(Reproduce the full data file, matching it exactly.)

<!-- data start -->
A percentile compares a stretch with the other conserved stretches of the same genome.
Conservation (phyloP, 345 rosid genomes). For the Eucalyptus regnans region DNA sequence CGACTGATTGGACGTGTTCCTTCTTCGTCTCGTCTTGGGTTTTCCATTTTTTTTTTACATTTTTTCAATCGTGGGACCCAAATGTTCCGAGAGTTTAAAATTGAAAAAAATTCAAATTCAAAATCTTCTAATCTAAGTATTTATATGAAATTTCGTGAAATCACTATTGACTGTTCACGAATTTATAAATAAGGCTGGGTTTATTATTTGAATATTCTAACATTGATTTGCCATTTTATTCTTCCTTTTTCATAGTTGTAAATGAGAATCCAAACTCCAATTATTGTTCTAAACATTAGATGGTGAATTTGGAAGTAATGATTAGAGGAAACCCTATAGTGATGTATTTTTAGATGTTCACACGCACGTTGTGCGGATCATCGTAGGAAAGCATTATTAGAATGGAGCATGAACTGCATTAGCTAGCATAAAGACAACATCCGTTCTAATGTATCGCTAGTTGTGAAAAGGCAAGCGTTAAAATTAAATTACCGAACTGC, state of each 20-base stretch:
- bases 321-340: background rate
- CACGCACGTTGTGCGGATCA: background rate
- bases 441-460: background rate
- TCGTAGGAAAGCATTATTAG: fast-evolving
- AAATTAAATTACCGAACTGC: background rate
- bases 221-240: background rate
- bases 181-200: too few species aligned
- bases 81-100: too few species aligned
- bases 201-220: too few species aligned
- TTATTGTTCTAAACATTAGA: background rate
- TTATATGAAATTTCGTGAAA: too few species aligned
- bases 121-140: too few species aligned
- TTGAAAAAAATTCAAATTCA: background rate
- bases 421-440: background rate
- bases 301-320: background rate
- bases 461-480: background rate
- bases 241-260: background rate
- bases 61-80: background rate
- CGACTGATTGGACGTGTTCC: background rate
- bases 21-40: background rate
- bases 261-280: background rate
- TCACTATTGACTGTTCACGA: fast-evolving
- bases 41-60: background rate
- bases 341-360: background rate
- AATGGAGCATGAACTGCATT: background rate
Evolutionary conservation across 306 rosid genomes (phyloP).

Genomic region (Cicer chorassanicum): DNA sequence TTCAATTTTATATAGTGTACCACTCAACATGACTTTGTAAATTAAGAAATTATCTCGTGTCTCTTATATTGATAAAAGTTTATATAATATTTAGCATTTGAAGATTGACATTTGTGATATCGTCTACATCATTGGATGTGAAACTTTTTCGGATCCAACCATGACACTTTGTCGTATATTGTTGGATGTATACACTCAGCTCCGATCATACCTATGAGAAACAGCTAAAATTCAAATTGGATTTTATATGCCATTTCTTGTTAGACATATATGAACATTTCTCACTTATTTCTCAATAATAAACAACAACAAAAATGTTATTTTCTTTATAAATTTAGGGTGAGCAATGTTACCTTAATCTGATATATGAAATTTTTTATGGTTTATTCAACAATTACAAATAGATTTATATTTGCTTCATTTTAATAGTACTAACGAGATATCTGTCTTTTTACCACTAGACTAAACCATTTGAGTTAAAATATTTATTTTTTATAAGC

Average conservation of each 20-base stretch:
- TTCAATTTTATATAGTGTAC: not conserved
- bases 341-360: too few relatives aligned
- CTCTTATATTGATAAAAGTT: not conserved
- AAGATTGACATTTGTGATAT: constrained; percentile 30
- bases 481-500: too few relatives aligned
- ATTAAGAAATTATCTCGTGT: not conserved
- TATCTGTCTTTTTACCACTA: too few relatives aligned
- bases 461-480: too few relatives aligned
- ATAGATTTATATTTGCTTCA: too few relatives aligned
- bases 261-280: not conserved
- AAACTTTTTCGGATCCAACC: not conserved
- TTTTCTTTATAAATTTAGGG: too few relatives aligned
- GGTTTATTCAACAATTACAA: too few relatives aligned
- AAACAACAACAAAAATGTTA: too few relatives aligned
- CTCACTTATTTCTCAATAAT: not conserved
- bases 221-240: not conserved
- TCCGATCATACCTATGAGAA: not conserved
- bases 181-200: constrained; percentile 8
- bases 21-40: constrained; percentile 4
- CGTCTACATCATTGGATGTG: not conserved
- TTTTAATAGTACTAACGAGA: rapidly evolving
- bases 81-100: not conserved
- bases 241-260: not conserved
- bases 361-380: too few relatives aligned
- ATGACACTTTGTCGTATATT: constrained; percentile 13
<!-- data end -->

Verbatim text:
A percentile compares a stretch with the other conserved stretches of the same genome.
Conservation (phyloP, 345 rosid genomes). For the Eucalyptus regnans region DNA sequence CGACTGATTGGACGTGTTCCTTCTTCGTCTCGTCTTGGGTTTTCCATTTTTTTTTTACATTTTTTCAATCGTGGGACCCAAATGTTCCGAGAGTTTAAAATTGAAAAAAATTCAAATTCAAAATCTTCTAATCTAAGTATTTATATGAAATTTCGTGAAATCACTATTGACTGTTCACGAATTTATAAATAAGGCTGGGTTTATTATTTGAATATTCTAACATTGATTTGCCATTTTATTCTTCCTTTTTCATAGTTGTAAATGAGAATCCAAACTCCAATTATTGTTCTAAACATTAGATGGTGAATTTGGAAGTAATGATTAGAGGAAACCCTATAGTGATGTATTTTTAGATGTTCACACGCACGTTGTGCGGATCATCGTAGGAAAGCATTATTAGAATGGAGCATGAACTGCATTAGCTAGCATAAAGACAACATCCGTTCTAATGTATCGCTAGTTGTGAAAAGGCAAGCGTTAAAATTAAATTACCGAACTGC, state of each 20-base stretch:
- bases 321-340: background rate
- CACGCACGTTGTGCGGATCA: background rate
- bases 441-460: background rate
- TCGTAGGAAAGCATTATTAG: fast-evolving
- AAATTAAATTACCGAACTGC: background rate
- bases 221-240: background rate
- bases 181-200: too few species aligned
- bases 81-100: too few species aligned
- bases 201-220: too few species aligned
- TTATTGTTCTAAACATTAGA: background rate
- TTATATGAAATTTCGTGAAA: too few species aligned
- bases 121-140: too few species aligned
- TTGAAAAAAATTCAAATTCA: background rate
- bases 421-440: background rate
- bases 301-320: background rate
- bases 461-480: background rate
- bases 241-260: background rate
- bases 61-80: background rate
- CGACTGATTGGACGTGTTCC: background rate
- bases 21-40: background rate
- bases 261-280: background rate
- TCACTATTGACTGTTCACGA: fast-evolving
- bases 41-60: background rate
- bases 341-360: background rate
- AATGGAGCATGAACTGCATT: background rate
Evolutionary conservation across 306 rosid genomes (phyloP).

Genomic region (Cicer chorassanicum): DNA sequence TTCAATTTTATATAGTGTACCACTCAACATGACTTTGTAAATTAAGAAATTATCTCGTGTCTCTTATATTGATAAAAGTTTATATAATATTTAGCATTTGAAGATTGACATTTGTGATATCGTCTACATCATTGGATGTGAAACTTTTTCGGATCCAACCATGACACTTTGTCGTATATTGTTGGATGTATACACTCAGCTCCGATCATACCTATGAGAAACAGCTAAAATTCAAATTGGATTTTATATGCCATTTCTTGTTAGACATATATGAACATTTCTCACTTATTTCTCAATAATAAACAACAACAAAAATGTTATTTTCTTTATAAATTTAGGGTGAGCAATGTTACCTTAATCTGATATATGAAATTTTTTATGGTTTATTCAACAATTACAAATAGATTTATATTTGCTTCATTTTAATAGTACTAACGAGATATCTGTCTTTTTACCACTAGACTAAACCATTTGAGTTAAAATATTTATTTTTTATAAGC

Average conservation of each 20-base stretch:
- TTCAATTTTATATAGTGTAC: not conserved
- bases 341-360: too few relatives aligned
- CTCTTATATTGATAAAAGTT: not conserved
- AAGATTGACATTTGTGATAT: constrained; percentile 30
- bases 481-500: too few relatives aligned
- ATTAAGAAATTATCTCGTGT: not conserved
- TATCTGTCTTTTTACCACTA: too few relatives aligned
- bases 461-480: too few relatives aligned
- ATAGATTTATATTTGCTTCA: too few relatives aligned
- bases 261-280: not conserved
- AAACTTTTTCGGATCCAACC: not conserved
- TTTTCTTTATAAATTTAGGG: too few relatives aligned
- GGTTTATTCAACAATTACAA: too few relatives aligned
- AAACAACAACAAAAATGTTA: too few relatives aligned
- CTCACTTATTTCTCAATAAT: not conserved
- bases 221-240: not conserved
- TCCGATCATACCTATGAGAA: not conserved
- bases 181-200: constrained; percentile 8
- bases 21-40: constrained; percentile 4
- CGTCTACATCATTGGATGTG: not conserved
- TTTTAATAGTACTAACGAGA: rapidly evolving
- bases 81-100: not conserved
- bases 241-260: not conserved
- bases 361-380: too few relatives aligned
- ATGACACTTTGTCGTATATT: constrained; percentile 13